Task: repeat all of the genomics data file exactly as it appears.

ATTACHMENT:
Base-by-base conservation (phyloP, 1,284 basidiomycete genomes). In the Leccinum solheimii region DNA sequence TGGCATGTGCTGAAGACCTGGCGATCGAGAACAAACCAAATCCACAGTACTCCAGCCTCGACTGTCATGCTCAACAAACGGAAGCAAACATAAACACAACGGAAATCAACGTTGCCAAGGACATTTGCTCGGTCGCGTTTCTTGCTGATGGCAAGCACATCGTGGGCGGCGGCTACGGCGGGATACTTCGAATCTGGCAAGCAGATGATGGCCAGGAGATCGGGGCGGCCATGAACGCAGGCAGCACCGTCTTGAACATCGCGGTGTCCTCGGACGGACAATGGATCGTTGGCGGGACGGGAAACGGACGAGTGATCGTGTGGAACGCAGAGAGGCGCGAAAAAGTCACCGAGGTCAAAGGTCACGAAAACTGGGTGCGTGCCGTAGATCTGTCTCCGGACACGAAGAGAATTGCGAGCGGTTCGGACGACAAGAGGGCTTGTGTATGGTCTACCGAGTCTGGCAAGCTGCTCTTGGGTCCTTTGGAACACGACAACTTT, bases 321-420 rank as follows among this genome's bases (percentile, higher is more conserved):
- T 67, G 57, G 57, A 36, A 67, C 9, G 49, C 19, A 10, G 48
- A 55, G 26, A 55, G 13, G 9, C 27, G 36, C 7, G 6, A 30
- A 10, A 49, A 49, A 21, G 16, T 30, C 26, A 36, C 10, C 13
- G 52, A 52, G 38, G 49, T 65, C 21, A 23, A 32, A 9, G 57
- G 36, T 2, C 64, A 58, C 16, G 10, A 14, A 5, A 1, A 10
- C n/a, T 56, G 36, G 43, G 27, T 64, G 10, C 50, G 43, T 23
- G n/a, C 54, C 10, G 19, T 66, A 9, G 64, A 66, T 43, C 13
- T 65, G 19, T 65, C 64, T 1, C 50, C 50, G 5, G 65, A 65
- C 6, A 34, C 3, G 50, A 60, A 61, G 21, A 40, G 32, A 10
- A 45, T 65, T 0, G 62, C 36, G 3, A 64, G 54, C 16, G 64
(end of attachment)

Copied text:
Base-by-base conservation (phyloP, 1,284 basidiomycete genomes). In the Leccinum solheimii region DNA sequence TGGCATGTGCTGAAGACCTGGCGATCGAGAACAAACCAAATCCACAGTACTCCAGCCTCGACTGTCATGCTCAACAAACGGAAGCAAACATAAACACAACGGAAATCAACGTTGCCAAGGACATTTGCTCGGTCGCGTTTCTTGCTGATGGCAAGCACATCGTGGGCGGCGGCTACGGCGGGATACTTCGAATCTGGCAAGCAGATGATGGCCAGGAGATCGGGGCGGCCATGAACGCAGGCAGCACCGTCTTGAACATCGCGGTGTCCTCGGACGGACAATGGATCGTTGGCGGGACGGGAAACGGACGAGTGATCGTGTGGAACGCAGAGAGGCGCGAAAAAGTCACCGAGGTCAAAGGTCACGAAAACTGGGTGCGTGCCGTAGATCTGTCTCCGGACACGAAGAGAATTGCGAGCGGTTCGGACGACAAGAGGGCTTGTGTATGGTCTACCGAGTCTGGCAAGCTGCTCTTGGGTCCTTTGGAACACGACAACTTT, bases 321-420 rank as follows among this genome's bases (percentile, higher is more conserved):
- T 67, G 57, G 57, A 36, A 67, C 9, G 49, C 19, A 10, G 48
- A 55, G 26, A 55, G 13, G 9, C 27, G 36, C 7, G 6, A 30
- A 10, A 49, A 49, A 21, G 16, T 30, C 26, A 36, C 10, C 13
- G 52, A 52, G 38, G 49, T 65, C 21, A 23, A 32, A 9, G 57
- G 36, T 2, C 64, A 58, C 16, G 10, A 14, A 5, A 1, A 10
- C n/a, T 56, G 36, G 43, G 27, T 64, G 10, C 50, G 43, T 23
- G n/a, C 54, C 10, G 19, T 66, A 9, G 64, A 66, T 43, C 13
- T 65, G 19, T 65, C 64, T 1, C 50, C 50, G 5, G 65, A 65
- C 6, A 34, C 3, G 50, A 60, A 61, G 21, A 40, G 32, A 10
- A 45, T 65, T 0, G 62, C 36, G 3, A 64, G 54, C 16, G 64